"1057": {  "accepted_recommendation": [11],  "dialogue_info": {    "S1": {...}    ...    "R6": {      "utterance_pos": 6,      "worker_id": 66,      "role": "recommender",      "utterance_text": "Me too. Another good one is @124485 <Spaceballs (1987)> ",      "top-level intent/action": ["Recommend","Explain"],      "sub-intent/action": ["REC-S","EXP-I"]    },    "S7": {      "utterance_pos": 7,      "worker_id": 14,      "role": "seeker",      "utterance_text": "I did see that one, but I didn't really like it...I do love 80s movies though",      "top-level intent/action": ["GiveFeedback"],      "sub-intent/action": ["REJ","CRI-A"]    },    ...  }}

## Citation

If you use IARD dataset for your research work, please cite the following paper:

• Wanling Cai and Li Chen. 2020. Predicting User Intents and Satisfaction with Dialogue-based Conversational Recommendations. In Proceedings of the 28th ACM Conference on User Modeling, Adaptation and Personalization (UMAP '20), July 14-17, 2020.

Bibtex entry:

xxxxxxxxxx@inproceedings{IARD,  author = {Wanling Cai and Li Chen},  title = {Predicting User Intents and Satisfaction with Dialogue-based Conversational Recommendations},  booktitle = {Proceedings of the 28th ACM Conference on User Modeling, Adaptation and Personalization}  series = {UMAP '20},  year = {2020},}

The IARD dataset can be used for any research purposes under the following condition:

• The user may not imply any endorsement from the authors of the paper or Hong Kong Baptist University.
• The user must acknowledge the use of the IARD dataset in her/his publications (see above for the citation information).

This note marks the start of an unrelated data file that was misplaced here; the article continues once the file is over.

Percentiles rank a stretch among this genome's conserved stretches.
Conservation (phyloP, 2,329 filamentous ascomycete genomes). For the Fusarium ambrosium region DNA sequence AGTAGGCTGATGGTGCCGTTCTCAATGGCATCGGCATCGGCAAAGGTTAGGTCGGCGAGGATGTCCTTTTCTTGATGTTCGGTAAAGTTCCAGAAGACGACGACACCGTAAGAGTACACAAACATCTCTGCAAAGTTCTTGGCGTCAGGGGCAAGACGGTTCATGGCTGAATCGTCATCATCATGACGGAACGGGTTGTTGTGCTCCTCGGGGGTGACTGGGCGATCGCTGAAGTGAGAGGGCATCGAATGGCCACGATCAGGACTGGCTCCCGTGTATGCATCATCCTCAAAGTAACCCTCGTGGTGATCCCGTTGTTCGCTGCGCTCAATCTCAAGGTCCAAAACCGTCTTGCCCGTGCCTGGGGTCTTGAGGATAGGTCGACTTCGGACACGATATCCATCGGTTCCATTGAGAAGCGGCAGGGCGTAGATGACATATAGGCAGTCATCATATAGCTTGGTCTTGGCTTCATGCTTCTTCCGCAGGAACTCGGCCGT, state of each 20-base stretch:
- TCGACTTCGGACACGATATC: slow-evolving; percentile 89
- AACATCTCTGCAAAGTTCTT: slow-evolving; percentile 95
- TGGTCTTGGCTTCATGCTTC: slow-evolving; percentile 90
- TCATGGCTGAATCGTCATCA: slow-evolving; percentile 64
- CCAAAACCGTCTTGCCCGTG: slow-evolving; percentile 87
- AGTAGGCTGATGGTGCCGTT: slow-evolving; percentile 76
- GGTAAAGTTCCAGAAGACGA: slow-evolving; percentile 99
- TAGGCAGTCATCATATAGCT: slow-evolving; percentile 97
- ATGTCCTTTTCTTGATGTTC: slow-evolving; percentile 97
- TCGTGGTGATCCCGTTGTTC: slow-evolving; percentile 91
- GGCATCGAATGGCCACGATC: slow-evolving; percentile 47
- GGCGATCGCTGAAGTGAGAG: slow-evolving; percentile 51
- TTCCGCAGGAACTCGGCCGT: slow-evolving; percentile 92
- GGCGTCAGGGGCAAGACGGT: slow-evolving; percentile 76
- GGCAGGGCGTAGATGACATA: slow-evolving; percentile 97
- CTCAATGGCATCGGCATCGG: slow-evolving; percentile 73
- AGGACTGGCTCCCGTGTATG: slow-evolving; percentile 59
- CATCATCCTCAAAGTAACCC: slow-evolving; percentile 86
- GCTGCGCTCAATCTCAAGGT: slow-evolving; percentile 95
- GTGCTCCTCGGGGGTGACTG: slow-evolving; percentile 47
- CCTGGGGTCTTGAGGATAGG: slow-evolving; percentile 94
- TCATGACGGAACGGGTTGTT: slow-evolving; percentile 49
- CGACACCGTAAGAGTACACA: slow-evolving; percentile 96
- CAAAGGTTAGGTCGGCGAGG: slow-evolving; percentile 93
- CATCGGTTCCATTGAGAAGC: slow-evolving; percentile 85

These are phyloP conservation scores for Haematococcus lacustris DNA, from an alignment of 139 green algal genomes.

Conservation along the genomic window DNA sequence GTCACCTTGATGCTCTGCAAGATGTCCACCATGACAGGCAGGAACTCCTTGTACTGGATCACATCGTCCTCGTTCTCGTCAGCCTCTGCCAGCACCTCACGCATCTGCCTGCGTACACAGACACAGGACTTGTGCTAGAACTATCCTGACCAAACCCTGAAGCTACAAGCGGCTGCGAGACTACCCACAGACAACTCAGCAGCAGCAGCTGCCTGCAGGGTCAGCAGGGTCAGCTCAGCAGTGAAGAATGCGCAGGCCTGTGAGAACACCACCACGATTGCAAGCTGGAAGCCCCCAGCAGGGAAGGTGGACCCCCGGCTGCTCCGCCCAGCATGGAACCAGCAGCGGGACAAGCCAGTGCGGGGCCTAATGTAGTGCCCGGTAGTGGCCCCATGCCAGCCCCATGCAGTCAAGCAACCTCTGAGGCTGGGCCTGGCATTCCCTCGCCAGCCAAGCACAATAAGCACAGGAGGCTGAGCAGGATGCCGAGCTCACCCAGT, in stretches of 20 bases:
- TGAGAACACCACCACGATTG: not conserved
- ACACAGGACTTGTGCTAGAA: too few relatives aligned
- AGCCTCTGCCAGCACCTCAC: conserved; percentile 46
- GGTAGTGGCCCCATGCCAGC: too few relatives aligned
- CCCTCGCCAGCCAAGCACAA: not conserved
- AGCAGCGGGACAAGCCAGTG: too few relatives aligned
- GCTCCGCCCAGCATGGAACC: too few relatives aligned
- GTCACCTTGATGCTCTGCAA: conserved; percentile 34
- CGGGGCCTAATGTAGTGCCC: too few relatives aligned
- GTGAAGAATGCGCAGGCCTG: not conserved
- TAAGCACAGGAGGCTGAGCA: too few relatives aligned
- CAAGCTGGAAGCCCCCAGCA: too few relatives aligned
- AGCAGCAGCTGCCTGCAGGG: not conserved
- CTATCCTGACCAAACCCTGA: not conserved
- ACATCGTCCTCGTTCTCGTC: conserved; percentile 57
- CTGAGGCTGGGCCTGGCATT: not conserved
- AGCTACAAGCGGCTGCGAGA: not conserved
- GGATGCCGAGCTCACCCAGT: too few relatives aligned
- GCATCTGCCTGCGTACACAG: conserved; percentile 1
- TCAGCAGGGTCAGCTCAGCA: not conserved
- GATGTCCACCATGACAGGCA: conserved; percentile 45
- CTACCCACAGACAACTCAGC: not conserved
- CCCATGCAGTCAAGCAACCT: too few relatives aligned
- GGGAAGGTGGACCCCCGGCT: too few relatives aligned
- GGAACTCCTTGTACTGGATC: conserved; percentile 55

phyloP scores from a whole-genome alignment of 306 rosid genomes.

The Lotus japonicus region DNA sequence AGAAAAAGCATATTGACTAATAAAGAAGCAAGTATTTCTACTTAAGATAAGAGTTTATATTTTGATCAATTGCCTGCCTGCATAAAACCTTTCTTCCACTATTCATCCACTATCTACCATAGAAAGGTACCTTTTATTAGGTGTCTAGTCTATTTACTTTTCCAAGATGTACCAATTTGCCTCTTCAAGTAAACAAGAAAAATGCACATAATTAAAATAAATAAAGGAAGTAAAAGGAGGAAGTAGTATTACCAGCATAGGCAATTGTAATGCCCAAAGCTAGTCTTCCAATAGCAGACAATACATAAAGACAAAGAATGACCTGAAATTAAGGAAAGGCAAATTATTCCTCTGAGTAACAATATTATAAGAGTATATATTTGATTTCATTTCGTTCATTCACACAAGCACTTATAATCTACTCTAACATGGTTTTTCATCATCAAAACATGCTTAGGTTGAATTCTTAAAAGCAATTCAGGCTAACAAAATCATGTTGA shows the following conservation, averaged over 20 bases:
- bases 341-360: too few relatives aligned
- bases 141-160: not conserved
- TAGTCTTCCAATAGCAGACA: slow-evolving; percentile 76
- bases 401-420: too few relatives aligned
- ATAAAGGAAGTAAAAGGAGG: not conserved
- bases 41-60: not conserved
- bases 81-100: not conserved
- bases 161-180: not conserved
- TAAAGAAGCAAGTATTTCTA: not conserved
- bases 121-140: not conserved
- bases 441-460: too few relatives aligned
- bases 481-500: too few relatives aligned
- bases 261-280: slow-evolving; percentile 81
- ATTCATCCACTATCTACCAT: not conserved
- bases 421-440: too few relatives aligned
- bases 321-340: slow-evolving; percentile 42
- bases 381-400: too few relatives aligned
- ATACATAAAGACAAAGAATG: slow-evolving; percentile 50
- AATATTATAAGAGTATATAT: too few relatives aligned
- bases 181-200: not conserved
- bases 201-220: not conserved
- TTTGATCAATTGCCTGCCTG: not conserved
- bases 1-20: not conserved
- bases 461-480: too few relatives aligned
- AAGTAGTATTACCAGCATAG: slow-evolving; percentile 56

• The user may redistribute the dataset as long as it is distributed under the same license conditions.
• The user can not use this dataset for any commercial or revenue-bearing purposes, without obtaining permission from the authors of [2] (i.e., Wanling Cai and Li Chen).

Neither Hong Kong Baptist University nor any of the researchers involved can guarantee the correctness of the data, its suitability for any particular purpose, or the validity of results based on the use of the dataset.

In no event shall Hong Kong Baptist University and its affiliates or employees be liable to you for any damages arising out of the use or inability to use the data (including but not limited to loss of data or data being rendered inaccurately).

If you have any questions, please feel free to send us an email (cswlcai@comp.hkbu.edu.hk and lichen@comp.hkbu.edu.hk).

## Acknowledgement

This work was partially supported by Hong Kong Baptist University IRCMS Project (IRCMS/19-20/D05). We also thank Ms. Yangyang Zheng for her assistance in annotating.

## References

[1] Raymond Li, Samira Ebrahimi Kahou, Hannes Schulz, Vincent Michalski, Laurent Charlin, and Chris Pal. 2018. Towards Deep Conversational Recommendations. In Advances in Neural Information Processing Systems 31 (NIPS '18). 9748-9758.

[2] Wanling Cai and Li Chen. 2020. Predicting User Intents and Satisfaction with Dialogue-based Conversational Recommendations. In Proceedings of the 28th ACM Conference on User Modeling, Adaptation and Personalization (UMAP '20), July 14-17, 2020.

[3] Jacob Cohen. 1960. A Coefficient of Agreement for Nominal Scales. Educational and Psychological Measurement 20, 1 (1960), 37-46.

[4] Mary L McHugh. 2012. Interrater Reliability: the Kappa Statistic. Biochemia Medica 22, 3 (2012), 276-282.